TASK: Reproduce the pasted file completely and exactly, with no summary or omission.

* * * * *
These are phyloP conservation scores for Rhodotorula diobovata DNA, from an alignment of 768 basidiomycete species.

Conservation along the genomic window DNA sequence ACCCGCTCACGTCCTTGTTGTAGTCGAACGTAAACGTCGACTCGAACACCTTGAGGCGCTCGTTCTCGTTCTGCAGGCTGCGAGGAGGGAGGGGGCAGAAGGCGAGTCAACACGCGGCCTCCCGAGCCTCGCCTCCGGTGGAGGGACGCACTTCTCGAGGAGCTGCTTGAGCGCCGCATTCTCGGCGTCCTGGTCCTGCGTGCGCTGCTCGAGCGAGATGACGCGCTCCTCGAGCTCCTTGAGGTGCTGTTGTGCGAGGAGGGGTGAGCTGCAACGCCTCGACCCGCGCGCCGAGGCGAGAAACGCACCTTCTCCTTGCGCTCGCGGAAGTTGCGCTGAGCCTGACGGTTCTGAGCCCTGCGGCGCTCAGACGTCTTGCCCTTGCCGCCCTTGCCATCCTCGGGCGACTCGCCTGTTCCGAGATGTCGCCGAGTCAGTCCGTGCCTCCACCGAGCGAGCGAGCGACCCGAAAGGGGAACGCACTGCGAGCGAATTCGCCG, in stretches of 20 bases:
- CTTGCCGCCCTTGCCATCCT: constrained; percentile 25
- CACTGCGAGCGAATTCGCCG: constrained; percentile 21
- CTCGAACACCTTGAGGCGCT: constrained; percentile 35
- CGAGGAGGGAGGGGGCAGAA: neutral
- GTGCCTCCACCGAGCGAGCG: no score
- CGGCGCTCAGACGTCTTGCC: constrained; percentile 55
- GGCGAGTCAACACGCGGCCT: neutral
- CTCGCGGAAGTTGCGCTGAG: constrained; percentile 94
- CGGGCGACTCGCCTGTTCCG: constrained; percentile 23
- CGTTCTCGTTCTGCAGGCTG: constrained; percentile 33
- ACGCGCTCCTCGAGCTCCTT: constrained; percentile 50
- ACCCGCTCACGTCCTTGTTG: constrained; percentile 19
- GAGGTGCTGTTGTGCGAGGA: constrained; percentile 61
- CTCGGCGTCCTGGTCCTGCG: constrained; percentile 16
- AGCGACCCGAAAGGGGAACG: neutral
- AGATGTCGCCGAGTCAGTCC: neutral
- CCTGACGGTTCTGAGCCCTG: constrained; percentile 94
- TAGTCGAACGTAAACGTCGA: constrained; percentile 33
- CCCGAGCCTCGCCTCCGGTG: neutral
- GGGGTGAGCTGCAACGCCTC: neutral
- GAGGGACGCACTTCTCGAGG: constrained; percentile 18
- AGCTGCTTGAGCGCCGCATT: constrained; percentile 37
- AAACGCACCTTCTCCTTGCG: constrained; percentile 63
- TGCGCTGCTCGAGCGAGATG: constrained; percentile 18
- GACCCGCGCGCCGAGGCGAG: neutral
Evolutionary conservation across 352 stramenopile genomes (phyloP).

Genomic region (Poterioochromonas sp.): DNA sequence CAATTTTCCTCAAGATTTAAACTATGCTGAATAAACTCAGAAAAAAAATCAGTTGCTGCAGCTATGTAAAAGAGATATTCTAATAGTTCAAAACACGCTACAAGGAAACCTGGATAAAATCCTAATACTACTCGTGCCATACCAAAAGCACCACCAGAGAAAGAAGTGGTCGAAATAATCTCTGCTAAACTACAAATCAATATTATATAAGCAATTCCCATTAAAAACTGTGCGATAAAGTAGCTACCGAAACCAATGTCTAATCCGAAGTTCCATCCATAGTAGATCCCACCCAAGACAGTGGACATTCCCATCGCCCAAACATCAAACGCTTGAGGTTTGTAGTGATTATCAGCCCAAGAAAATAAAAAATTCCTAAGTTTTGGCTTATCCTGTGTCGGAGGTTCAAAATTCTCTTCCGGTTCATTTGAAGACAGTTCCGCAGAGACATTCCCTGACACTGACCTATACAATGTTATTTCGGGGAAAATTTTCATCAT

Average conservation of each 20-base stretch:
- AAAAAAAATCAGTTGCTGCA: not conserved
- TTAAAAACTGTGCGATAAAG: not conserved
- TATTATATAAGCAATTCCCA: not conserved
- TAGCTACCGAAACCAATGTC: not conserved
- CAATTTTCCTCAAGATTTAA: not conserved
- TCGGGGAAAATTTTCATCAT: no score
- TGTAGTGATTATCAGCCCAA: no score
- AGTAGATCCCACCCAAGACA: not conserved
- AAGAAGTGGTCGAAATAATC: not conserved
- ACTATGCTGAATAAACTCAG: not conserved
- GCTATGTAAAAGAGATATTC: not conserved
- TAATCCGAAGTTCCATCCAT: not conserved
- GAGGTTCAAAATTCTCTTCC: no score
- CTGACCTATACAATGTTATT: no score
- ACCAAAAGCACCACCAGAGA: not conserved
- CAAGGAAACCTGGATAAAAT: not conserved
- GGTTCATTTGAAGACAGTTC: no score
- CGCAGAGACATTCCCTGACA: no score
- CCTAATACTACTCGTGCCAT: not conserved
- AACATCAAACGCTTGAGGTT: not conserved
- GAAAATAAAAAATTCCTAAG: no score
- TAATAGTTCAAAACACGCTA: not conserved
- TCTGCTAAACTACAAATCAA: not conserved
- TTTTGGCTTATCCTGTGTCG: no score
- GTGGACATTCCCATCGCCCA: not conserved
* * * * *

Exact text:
These are phyloP conservation scores for Rhodotorula diobovata DNA, from an alignment of 768 basidiomycete species.

Conservation along the genomic window DNA sequence ACCCGCTCACGTCCTTGTTGTAGTCGAACGTAAACGTCGACTCGAACACCTTGAGGCGCTCGTTCTCGTTCTGCAGGCTGCGAGGAGGGAGGGGGCAGAAGGCGAGTCAACACGCGGCCTCCCGAGCCTCGCCTCCGGTGGAGGGACGCACTTCTCGAGGAGCTGCTTGAGCGCCGCATTCTCGGCGTCCTGGTCCTGCGTGCGCTGCTCGAGCGAGATGACGCGCTCCTCGAGCTCCTTGAGGTGCTGTTGTGCGAGGAGGGGTGAGCTGCAACGCCTCGACCCGCGCGCCGAGGCGAGAAACGCACCTTCTCCTTGCGCTCGCGGAAGTTGCGCTGAGCCTGACGGTTCTGAGCCCTGCGGCGCTCAGACGTCTTGCCCTTGCCGCCCTTGCCATCCTCGGGCGACTCGCCTGTTCCGAGATGTCGCCGAGTCAGTCCGTGCCTCCACCGAGCGAGCGAGCGACCCGAAAGGGGAACGCACTGCGAGCGAATTCGCCG, in stretches of 20 bases:
- CTTGCCGCCCTTGCCATCCT: constrained; percentile 25
- CACTGCGAGCGAATTCGCCG: constrained; percentile 21
- CTCGAACACCTTGAGGCGCT: constrained; percentile 35
- CGAGGAGGGAGGGGGCAGAA: neutral
- GTGCCTCCACCGAGCGAGCG: no score
- CGGCGCTCAGACGTCTTGCC: constrained; percentile 55
- GGCGAGTCAACACGCGGCCT: neutral
- CTCGCGGAAGTTGCGCTGAG: constrained; percentile 94
- CGGGCGACTCGCCTGTTCCG: constrained; percentile 23
- CGTTCTCGTTCTGCAGGCTG: constrained; percentile 33
- ACGCGCTCCTCGAGCTCCTT: constrained; percentile 50
- ACCCGCTCACGTCCTTGTTG: constrained; percentile 19
- GAGGTGCTGTTGTGCGAGGA: constrained; percentile 61
- CTCGGCGTCCTGGTCCTGCG: constrained; percentile 16
- AGCGACCCGAAAGGGGAACG: neutral
- AGATGTCGCCGAGTCAGTCC: neutral
- CCTGACGGTTCTGAGCCCTG: constrained; percentile 94
- TAGTCGAACGTAAACGTCGA: constrained; percentile 33
- CCCGAGCCTCGCCTCCGGTG: neutral
- GGGGTGAGCTGCAACGCCTC: neutral
- GAGGGACGCACTTCTCGAGG: constrained; percentile 18
- AGCTGCTTGAGCGCCGCATT: constrained; percentile 37
- AAACGCACCTTCTCCTTGCG: constrained; percentile 63
- TGCGCTGCTCGAGCGAGATG: constrained; percentile 18
- GACCCGCGCGCCGAGGCGAG: neutral
Evolutionary conservation across 352 stramenopile genomes (phyloP).

Genomic region (Poterioochromonas sp.): DNA sequence CAATTTTCCTCAAGATTTAAACTATGCTGAATAAACTCAGAAAAAAAATCAGTTGCTGCAGCTATGTAAAAGAGATATTCTAATAGTTCAAAACACGCTACAAGGAAACCTGGATAAAATCCTAATACTACTCGTGCCATACCAAAAGCACCACCAGAGAAAGAAGTGGTCGAAATAATCTCTGCTAAACTACAAATCAATATTATATAAGCAATTCCCATTAAAAACTGTGCGATAAAGTAGCTACCGAAACCAATGTCTAATCCGAAGTTCCATCCATAGTAGATCCCACCCAAGACAGTGGACATTCCCATCGCCCAAACATCAAACGCTTGAGGTTTGTAGTGATTATCAGCCCAAGAAAATAAAAAATTCCTAAGTTTTGGCTTATCCTGTGTCGGAGGTTCAAAATTCTCTTCCGGTTCATTTGAAGACAGTTCCGCAGAGACATTCCCTGACACTGACCTATACAATGTTATTTCGGGGAAAATTTTCATCAT

Average conservation of each 20-base stretch:
- AAAAAAAATCAGTTGCTGCA: not conserved
- TTAAAAACTGTGCGATAAAG: not conserved
- TATTATATAAGCAATTCCCA: not conserved
- TAGCTACCGAAACCAATGTC: not conserved
- CAATTTTCCTCAAGATTTAA: not conserved
- TCGGGGAAAATTTTCATCAT: no score
- TGTAGTGATTATCAGCCCAA: no score
- AGTAGATCCCACCCAAGACA: not conserved
- AAGAAGTGGTCGAAATAATC: not conserved
- ACTATGCTGAATAAACTCAG: not conserved
- GCTATGTAAAAGAGATATTC: not conserved
- TAATCCGAAGTTCCATCCAT: not conserved
- GAGGTTCAAAATTCTCTTCC: no score
- CTGACCTATACAATGTTATT: no score
- ACCAAAAGCACCACCAGAGA: not conserved
- CAAGGAAACCTGGATAAAAT: not conserved
- GGTTCATTTGAAGACAGTTC: no score
- CGCAGAGACATTCCCTGACA: no score
- CCTAATACTACTCGTGCCAT: not conserved
- AACATCAAACGCTTGAGGTT: not conserved
- GAAAATAAAAAATTCCTAAG: no score
- TAATAGTTCAAAACACGCTA: not conserved
- TCTGCTAAACTACAAATCAA: not conserved
- TTTTGGCTTATCCTGTGTCG: no score
- GTGGACATTCCCATCGCCCA: not conserved